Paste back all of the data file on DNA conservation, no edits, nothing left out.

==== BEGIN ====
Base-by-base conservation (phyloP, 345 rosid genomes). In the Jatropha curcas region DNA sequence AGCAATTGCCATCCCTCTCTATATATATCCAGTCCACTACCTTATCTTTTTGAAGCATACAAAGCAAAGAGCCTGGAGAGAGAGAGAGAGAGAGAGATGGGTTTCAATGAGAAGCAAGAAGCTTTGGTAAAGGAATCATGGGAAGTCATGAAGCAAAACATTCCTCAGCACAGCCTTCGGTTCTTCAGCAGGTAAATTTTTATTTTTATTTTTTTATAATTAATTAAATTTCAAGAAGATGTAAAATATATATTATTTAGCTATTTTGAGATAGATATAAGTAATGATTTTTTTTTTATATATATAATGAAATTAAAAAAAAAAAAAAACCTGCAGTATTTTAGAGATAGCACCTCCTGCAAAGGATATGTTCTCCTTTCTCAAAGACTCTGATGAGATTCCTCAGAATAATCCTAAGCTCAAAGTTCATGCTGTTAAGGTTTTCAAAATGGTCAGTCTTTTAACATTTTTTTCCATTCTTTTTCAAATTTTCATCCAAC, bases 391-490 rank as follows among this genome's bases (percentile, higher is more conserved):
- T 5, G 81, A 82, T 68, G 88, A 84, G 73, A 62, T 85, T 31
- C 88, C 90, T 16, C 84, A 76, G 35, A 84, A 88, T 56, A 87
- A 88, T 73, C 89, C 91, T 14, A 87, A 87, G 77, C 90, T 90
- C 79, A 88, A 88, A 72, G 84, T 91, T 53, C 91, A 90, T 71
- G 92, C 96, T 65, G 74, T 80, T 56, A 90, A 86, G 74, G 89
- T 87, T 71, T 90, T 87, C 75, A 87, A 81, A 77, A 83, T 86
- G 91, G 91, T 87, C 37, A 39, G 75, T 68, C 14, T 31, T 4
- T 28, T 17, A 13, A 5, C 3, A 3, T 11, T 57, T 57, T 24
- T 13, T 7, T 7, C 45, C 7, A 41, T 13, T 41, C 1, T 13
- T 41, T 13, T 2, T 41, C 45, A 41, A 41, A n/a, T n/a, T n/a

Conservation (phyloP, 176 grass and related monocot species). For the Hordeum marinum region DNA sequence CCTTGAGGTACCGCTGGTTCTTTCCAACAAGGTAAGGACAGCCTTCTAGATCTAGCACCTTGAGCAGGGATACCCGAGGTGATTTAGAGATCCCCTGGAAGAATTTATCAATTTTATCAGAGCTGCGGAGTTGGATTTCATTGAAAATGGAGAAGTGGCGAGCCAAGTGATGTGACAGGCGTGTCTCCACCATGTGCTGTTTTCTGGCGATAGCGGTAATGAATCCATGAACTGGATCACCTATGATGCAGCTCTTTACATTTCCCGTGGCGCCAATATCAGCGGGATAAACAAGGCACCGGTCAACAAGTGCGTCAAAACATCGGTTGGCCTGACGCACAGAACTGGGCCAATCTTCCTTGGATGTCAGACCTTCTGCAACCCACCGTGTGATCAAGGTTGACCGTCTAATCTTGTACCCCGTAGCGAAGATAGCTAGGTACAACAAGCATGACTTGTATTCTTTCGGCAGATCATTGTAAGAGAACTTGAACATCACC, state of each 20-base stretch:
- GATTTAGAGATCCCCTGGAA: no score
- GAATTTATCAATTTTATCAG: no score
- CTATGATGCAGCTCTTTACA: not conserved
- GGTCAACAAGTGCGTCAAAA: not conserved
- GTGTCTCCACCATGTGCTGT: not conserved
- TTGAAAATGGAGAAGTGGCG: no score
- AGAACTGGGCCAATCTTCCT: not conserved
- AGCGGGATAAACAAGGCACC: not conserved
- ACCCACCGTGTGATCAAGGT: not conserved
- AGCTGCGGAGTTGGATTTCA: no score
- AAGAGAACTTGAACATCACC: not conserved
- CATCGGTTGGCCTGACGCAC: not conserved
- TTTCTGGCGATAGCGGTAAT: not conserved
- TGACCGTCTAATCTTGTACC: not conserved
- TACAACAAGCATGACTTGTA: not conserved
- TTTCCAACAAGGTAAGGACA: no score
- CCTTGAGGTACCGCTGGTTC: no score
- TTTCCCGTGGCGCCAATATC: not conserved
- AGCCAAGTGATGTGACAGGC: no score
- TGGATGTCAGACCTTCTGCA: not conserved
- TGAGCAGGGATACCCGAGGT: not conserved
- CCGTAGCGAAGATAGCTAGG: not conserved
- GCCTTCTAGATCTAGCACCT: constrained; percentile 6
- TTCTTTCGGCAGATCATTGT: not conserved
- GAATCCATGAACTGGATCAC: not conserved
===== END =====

Base-by-base conservation (phyloP, 345 rosid genomes). In the Jatropha curcas region DNA sequence AGCAATTGCCATCCCTCTCTATATATATCCAGTCCACTACCTTATCTTTTTGAAGCATACAAAGCAAAGAGCCTGGAGAGAGAGAGAGAGAGAGAGATGGGTTTCAATGAGAAGCAAGAAGCTTTGGTAAAGGAATCATGGGAAGTCATGAAGCAAAACATTCCTCAGCACAGCCTTCGGTTCTTCAGCAGGTAAATTTTTATTTTTATTTTTTTATAATTAATTAAATTTCAAGAAGATGTAAAATATATATTATTTAGCTATTTTGAGATAGATATAAGTAATGATTTTTTTTTTATATATATAATGAAATTAAAAAAAAAAAAAAACCTGCAGTATTTTAGAGATAGCACCTCCTGCAAAGGATATGTTCTCCTTTCTCAAAGACTCTGATGAGATTCCTCAGAATAATCCTAAGCTCAAAGTTCATGCTGTTAAGGTTTTCAAAATGGTCAGTCTTTTAACATTTTTTTCCATTCTTTTTCAAATTTTCATCCAAC, bases 391-490 rank as follows among this genome's bases (percentile, higher is more conserved):
- T 5, G 81, A 82, T 68, G 88, A 84, G 73, A 62, T 85, T 31
- C 88, C 90, T 16, C 84, A 76, G 35, A 84, A 88, T 56, A 87
- A 88, T 73, C 89, C 91, T 14, A 87, A 87, G 77, C 90, T 90
- C 79, A 88, A 88, A 72, G 84, T 91, T 53, C 91, A 90, T 71
- G 92, C 96, T 65, G 74, T 80, T 56, A 90, A 86, G 74, G 89
- T 87, T 71, T 90, T 87, C 75, A 87, A 81, A 77, A 83, T 86
- G 91, G 91, T 87, C 37, A 39, G 75, T 68, C 14, T 31, T 4
- T 28, T 17, A 13, A 5, C 3, A 3, T 11, T 57, T 57, T 24
- T 13, T 7, T 7, C 45, C 7, A 41, T 13, T 41, C 1, T 13
- T 41, T 13, T 2, T 41, C 45, A 41, A 41, A n/a, T n/a, T n/a

Conservation (phyloP, 176 grass and related monocot species). For the Hordeum marinum region DNA sequence CCTTGAGGTACCGCTGGTTCTTTCCAACAAGGTAAGGACAGCCTTCTAGATCTAGCACCTTGAGCAGGGATACCCGAGGTGATTTAGAGATCCCCTGGAAGAATTTATCAATTTTATCAGAGCTGCGGAGTTGGATTTCATTGAAAATGGAGAAGTGGCGAGCCAAGTGATGTGACAGGCGTGTCTCCACCATGTGCTGTTTTCTGGCGATAGCGGTAATGAATCCATGAACTGGATCACCTATGATGCAGCTCTTTACATTTCCCGTGGCGCCAATATCAGCGGGATAAACAAGGCACCGGTCAACAAGTGCGTCAAAACATCGGTTGGCCTGACGCACAGAACTGGGCCAATCTTCCTTGGATGTCAGACCTTCTGCAACCCACCGTGTGATCAAGGTTGACCGTCTAATCTTGTACCCCGTAGCGAAGATAGCTAGGTACAACAAGCATGACTTGTATTCTTTCGGCAGATCATTGTAAGAGAACTTGAACATCACC, state of each 20-base stretch:
- GATTTAGAGATCCCCTGGAA: no score
- GAATTTATCAATTTTATCAG: no score
- CTATGATGCAGCTCTTTACA: not conserved
- GGTCAACAAGTGCGTCAAAA: not conserved
- GTGTCTCCACCATGTGCTGT: not conserved
- TTGAAAATGGAGAAGTGGCG: no score
- AGAACTGGGCCAATCTTCCT: not conserved
- AGCGGGATAAACAAGGCACC: not conserved
- ACCCACCGTGTGATCAAGGT: not conserved
- AGCTGCGGAGTTGGATTTCA: no score
- AAGAGAACTTGAACATCACC: not conserved
- CATCGGTTGGCCTGACGCAC: not conserved
- TTTCTGGCGATAGCGGTAAT: not conserved
- TGACCGTCTAATCTTGTACC: not conserved
- TACAACAAGCATGACTTGTA: not conserved
- TTTCCAACAAGGTAAGGACA: no score
- CCTTGAGGTACCGCTGGTTC: no score
- TTTCCCGTGGCGCCAATATC: not conserved
- AGCCAAGTGATGTGACAGGC: no score
- TGGATGTCAGACCTTCTGCA: not conserved
- TGAGCAGGGATACCCGAGGT: not conserved
- CCGTAGCGAAGATAGCTAGG: not conserved
- GCCTTCTAGATCTAGCACCT: constrained; percentile 6
- TTCTTTCGGCAGATCATTGT: not conserved
- GAATCCATGAACTGGATCAC: not conserved